Patients diagnosed with idiopathic normal pressure hydrocephalus (iNPH), a type of brain swelling most commonly seen in older adults — and for which the underlying cause is unknown — are typically treated by surgically installing a shunt (drain) to remove the excess fluid associated with the condition. However, there is controversy in the medical community as to whether or not shunts are an effective form of treatment for patients with iNPH.
Thanks to a $14 million National Institute of Neurological Disorders and Stroke (NINDS) grant,researchers at the Johns Hopkins Cerebral Fluid Center in the Department of Neurosurgery hope to change that. The research is being conducted in partnership with the Adult Hydrocephalus Clinical Research Network (AHCRN) and coordinated by the Hydrocephalus Association, a non-profit organization that raises awareness of and support research on hydrocephalus.
According to the NINDS, hydrocephalus is an abnormal buildup of cerebrospinal fluid (CSF) — the clear liquid that protects and cushions the brain — circulating in the brain’s cavities (ventricles). Hydrocephalus occurs when the normal flow and absorption of CSF is blocked, leaving the excess fluid to widen and swell the ventricles. This puts pressure on the brain and keeps it from properly functioning, leading in turn to neurological damage and, in severe cases, death.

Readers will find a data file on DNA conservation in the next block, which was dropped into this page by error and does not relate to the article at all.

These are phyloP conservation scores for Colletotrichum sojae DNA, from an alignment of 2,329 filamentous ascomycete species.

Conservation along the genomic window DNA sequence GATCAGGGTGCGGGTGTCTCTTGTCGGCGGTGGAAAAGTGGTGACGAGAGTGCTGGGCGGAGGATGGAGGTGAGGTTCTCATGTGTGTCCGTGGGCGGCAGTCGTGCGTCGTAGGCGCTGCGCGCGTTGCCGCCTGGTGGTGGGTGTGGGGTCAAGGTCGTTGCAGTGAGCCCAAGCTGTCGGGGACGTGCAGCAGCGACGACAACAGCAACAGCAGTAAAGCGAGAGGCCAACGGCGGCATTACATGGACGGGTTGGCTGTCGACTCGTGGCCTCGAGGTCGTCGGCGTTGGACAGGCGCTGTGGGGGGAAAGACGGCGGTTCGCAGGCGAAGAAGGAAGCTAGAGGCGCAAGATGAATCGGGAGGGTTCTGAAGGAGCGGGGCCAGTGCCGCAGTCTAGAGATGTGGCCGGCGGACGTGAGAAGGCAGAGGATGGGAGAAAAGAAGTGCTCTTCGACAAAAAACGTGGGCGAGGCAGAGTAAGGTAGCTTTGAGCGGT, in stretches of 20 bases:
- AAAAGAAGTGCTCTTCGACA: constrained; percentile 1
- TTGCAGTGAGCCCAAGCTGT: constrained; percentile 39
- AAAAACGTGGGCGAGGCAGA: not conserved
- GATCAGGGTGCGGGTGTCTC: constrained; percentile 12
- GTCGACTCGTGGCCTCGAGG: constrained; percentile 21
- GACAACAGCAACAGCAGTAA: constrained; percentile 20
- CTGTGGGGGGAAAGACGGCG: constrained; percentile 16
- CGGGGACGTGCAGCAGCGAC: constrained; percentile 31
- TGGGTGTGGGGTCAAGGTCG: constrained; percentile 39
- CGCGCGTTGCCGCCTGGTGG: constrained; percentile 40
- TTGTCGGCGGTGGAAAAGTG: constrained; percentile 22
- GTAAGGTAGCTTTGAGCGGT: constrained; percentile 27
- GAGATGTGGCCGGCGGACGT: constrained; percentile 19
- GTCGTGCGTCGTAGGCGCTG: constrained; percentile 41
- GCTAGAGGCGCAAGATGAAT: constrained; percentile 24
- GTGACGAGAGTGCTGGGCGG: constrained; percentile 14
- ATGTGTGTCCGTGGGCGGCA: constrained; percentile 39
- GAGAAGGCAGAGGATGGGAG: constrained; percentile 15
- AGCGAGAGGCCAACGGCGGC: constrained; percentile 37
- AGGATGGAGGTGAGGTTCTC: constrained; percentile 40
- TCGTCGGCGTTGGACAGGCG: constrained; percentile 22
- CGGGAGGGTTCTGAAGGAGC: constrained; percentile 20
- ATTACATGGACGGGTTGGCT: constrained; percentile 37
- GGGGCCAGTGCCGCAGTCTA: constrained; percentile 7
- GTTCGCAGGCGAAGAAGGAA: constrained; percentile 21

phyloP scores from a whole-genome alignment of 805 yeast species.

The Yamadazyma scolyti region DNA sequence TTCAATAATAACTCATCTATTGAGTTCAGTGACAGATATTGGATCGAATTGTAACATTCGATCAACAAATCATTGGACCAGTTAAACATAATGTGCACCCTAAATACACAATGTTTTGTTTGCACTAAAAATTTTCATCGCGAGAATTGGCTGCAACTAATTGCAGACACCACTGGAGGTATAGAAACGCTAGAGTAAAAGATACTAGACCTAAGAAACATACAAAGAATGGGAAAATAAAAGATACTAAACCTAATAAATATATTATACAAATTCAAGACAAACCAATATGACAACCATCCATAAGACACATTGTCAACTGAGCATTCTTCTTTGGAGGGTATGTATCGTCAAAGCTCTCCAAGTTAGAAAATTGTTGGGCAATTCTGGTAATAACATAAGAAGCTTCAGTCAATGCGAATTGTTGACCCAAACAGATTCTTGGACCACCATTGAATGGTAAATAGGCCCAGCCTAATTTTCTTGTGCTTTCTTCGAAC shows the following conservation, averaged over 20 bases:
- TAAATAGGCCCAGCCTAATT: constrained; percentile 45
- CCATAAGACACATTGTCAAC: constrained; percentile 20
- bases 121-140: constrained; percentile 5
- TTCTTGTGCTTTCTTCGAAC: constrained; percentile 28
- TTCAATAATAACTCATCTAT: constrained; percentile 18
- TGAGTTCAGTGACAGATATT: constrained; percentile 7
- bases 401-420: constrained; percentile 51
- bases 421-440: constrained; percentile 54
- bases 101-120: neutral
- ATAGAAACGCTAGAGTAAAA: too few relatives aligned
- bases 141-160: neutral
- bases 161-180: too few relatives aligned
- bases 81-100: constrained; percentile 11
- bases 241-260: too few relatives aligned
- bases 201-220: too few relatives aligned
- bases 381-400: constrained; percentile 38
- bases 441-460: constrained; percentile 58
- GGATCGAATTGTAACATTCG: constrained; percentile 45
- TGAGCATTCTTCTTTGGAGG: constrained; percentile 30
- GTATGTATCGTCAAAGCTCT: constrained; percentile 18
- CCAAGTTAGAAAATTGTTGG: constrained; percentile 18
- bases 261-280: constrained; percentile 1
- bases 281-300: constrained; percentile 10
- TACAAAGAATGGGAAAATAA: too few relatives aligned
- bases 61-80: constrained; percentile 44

In the Placebo-Controlled Efficacy in iNPH Shunting (PENS) Trial, 100 patients with iNPH will undergo shunt surgery; however, the shunt will be open (on) in one group and remain closed (off) in the other. Only the surgeon will know if the shunt is open or closed. Through evaluations before and after surgery, researchers will determine if typical hydrocephalus-associated symptoms such as walking speed, cognition, mood and bladder control are alleviated in participants during the study period. The data will then be used to assess the effectiveness of treatment. After three months, patients in the closed group will have their shunts opened.
“This study is important because some in the medical community are currently not convinced that shunts are an effective treatment for iNPH,” says Mark Luciano, M.D., Ph.D., professor of neurosurgery at the Johns Hopkins University School of Medicine and director of the Cerebral Fluid Center. “Much of this uncertainty is due to the lack of a high quality randomized controlled trial, so we hope that our study will yield solid evidence about whether shunt surgery significantly helps the sufferers of iNPH.”
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Luciano, who is a founding member of the AHCRN, says the trial will be the first to evaluate the true physiological response of shunting. Twenty teams at institutions around the world will contribute data to the study, along with evaluating a variety of methods to better diagnose iNPH.
“The idea of doing a true study on iNPH is something I’ve been working toward for more than 12 years,” Luciano says. “We believe this study will provide a needed firm foundation, not only to study the effectiveness of current treatments in iNPH, but to develop and evaluate new treatments in the future.”